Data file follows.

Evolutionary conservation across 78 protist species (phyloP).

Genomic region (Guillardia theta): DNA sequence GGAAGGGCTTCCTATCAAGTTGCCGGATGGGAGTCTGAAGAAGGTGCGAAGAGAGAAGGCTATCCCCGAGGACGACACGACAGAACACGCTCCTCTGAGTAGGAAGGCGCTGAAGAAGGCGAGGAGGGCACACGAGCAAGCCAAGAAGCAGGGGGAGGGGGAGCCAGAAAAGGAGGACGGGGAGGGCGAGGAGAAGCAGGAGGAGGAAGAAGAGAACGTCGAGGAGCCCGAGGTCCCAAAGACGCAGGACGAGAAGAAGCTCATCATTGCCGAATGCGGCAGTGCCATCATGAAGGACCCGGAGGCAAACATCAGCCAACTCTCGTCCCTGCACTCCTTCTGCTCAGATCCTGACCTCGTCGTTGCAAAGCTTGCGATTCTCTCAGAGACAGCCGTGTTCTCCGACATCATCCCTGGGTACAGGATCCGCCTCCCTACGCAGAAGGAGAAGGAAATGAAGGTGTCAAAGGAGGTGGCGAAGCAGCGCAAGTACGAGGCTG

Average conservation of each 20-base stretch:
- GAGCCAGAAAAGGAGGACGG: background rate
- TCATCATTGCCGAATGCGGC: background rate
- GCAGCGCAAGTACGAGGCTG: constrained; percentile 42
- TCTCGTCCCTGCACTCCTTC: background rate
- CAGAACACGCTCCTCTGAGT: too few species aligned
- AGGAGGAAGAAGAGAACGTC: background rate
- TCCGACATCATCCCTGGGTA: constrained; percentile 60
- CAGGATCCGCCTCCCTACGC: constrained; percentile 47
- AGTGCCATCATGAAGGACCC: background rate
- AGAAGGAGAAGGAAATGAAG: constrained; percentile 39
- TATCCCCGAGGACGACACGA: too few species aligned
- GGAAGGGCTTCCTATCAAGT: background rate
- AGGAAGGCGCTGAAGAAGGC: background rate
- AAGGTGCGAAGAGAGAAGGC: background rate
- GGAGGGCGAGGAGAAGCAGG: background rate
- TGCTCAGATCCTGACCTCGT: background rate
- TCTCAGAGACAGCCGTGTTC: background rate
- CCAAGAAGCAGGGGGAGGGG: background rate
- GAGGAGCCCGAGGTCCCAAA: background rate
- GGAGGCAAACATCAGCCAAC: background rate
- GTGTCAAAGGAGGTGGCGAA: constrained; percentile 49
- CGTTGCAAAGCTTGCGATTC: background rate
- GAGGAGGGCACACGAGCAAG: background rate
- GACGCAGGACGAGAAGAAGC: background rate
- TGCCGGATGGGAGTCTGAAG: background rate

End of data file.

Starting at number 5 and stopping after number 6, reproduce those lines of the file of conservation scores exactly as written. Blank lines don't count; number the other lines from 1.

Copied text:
- TCATCATTGCCGAATGCGGC: background rate
- GCAGCGCAAGTACGAGGCTG: constrained; percentile 42